Holiday Decor: Setting up Easy and Fair Guidelines
With the holidays around the corner, your HOA will soon be ready to start decorating their homes. As an HOA board member, you will play a vital role in helping guide your community through their holiday decor questions and concerns. This will also include communicating your communities bylaws and guidelines during the holiday months.
Why should you have clear guidelines for holiday décor?
One of the main reasons having clear guidelines is so important is that it sets clear expectations and transparency. A large part of the board's responsibility is to convey your community guidelines — one of which is your communities holiday decor guidelines.
- Communication team - A communications team works as the middleman between your HOA board and the community. A group such as this can be appointed through a board member or committee of volunteers. Some responsibilities may include: sending flyers, updating the community, establishing deadlines, creating an events calendar, and conveying safety protocols.
- Homeowner Q&A - An open community Q&A can be one of the best tools to help keep residents engaged. During the holidays, a board should be prepared to respond professionally to their community with any questions or concerns. Other Q&A sessions may include zoom calls, social media, or an open virtual chat via text or online.
5 Holiday Guidelines your HOA Should Enforce
Parking is one of the most significant issues HOAs often face during the holidays. Why so? Simply because of space — there’s only so much space an HOA can provide their residents. As a board, it will be essential to communicate your communities parking guidelines. This may include a map and outline of where visitors can and cannot park and any vehicle criteria, such as size. Establishing parking rules will also allow other residents the opportunity to have a fair chance to view their community's holiday decor without any issues.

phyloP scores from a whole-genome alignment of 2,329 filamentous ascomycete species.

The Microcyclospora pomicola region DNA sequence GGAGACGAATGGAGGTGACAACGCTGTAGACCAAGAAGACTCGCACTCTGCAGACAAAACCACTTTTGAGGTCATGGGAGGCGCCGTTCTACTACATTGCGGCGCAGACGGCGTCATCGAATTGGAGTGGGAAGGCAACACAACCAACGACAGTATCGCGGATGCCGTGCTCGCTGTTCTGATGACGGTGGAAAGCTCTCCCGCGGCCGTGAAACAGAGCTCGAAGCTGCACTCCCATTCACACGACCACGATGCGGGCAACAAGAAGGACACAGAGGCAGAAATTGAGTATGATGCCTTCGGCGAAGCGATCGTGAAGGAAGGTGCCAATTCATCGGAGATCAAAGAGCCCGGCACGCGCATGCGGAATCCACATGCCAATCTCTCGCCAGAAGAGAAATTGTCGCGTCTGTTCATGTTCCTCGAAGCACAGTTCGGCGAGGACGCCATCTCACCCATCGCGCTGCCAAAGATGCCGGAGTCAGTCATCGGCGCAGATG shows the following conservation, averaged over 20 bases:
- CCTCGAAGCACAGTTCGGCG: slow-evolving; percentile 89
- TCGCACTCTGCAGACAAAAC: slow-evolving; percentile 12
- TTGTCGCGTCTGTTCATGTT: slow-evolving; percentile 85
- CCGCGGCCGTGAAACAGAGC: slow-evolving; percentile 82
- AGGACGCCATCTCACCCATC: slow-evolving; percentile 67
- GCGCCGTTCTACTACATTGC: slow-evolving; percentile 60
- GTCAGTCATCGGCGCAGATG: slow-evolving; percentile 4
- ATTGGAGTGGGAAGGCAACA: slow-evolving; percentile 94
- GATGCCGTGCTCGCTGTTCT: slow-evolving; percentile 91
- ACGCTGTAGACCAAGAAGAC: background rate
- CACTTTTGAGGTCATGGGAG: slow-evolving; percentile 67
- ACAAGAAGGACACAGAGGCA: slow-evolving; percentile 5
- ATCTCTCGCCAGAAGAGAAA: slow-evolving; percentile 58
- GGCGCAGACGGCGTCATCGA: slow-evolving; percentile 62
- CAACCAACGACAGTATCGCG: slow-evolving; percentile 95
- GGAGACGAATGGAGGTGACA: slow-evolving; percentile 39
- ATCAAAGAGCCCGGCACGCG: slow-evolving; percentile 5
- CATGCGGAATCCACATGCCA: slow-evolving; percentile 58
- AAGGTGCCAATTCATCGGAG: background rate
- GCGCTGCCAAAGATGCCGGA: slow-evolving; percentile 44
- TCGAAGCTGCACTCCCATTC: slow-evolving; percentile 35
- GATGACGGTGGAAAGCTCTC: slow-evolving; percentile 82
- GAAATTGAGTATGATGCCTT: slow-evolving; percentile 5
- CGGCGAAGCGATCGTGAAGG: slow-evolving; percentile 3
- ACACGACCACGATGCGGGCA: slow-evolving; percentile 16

- Can your HOA regulate guest or visitor parking?
- In most cases, the HOAs community governing documents will provide the authority to control any type of unassigned parking spaces — this may include parking related to short-term or temporary parking. Remember that the board can prevent parking in areas such as lawns, emergency zones, and certain sidewalks that may prevent a vehicle's access to an emergency or block a view.
- How does the board regulate parking rules?
- The biggest mistake HOAs can make is waiting until the last minute to enforce rules that were never enforced in the first place. To keep parking regulated, a board must communicate and share any upcoming changes to parking as soon as they happen. This allows everyone a fair chance to know the rules so that there are no issues down the road. Some examples include towing, parking fines, and visitor parking locations.
Decorations are one of the most important aspects of your holiday decor guidelines. One of the biggest misunderstandings HOA members often ask is whether they can have decorations. Depending on the HOA, some communities may allow decorations based on specific criteria.